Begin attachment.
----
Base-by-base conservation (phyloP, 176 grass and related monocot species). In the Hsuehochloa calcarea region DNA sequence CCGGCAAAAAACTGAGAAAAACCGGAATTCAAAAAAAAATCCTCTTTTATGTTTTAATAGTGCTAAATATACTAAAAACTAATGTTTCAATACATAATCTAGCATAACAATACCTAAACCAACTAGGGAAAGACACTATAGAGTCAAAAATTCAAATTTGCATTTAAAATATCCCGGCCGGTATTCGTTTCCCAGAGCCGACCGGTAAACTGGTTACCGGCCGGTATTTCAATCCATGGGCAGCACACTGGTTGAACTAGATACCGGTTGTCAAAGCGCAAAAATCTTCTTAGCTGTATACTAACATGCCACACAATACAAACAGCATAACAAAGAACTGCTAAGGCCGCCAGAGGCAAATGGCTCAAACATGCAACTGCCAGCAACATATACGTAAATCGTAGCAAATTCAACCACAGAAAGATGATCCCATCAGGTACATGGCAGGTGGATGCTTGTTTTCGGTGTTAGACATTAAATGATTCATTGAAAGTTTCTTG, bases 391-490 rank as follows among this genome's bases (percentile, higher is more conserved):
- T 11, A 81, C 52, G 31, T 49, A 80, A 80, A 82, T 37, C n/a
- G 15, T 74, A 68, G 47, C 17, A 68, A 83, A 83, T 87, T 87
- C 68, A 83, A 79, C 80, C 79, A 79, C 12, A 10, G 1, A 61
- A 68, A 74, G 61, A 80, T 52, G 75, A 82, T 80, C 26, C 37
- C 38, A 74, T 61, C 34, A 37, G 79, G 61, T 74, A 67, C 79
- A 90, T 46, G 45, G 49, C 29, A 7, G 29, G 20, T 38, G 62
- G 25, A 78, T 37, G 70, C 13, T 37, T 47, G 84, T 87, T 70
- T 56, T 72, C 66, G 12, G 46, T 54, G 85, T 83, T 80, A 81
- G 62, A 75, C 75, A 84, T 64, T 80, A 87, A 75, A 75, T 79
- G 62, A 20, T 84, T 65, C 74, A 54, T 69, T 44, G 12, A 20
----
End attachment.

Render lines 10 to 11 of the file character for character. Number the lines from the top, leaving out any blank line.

- G 62, A 75, C 75, A 84, T 64, T 80, A 87, A 75, A 75, T 79
- G 62, A 20, T 84, T 65, C 74, A 54, T 69, T 44, G 12, A 20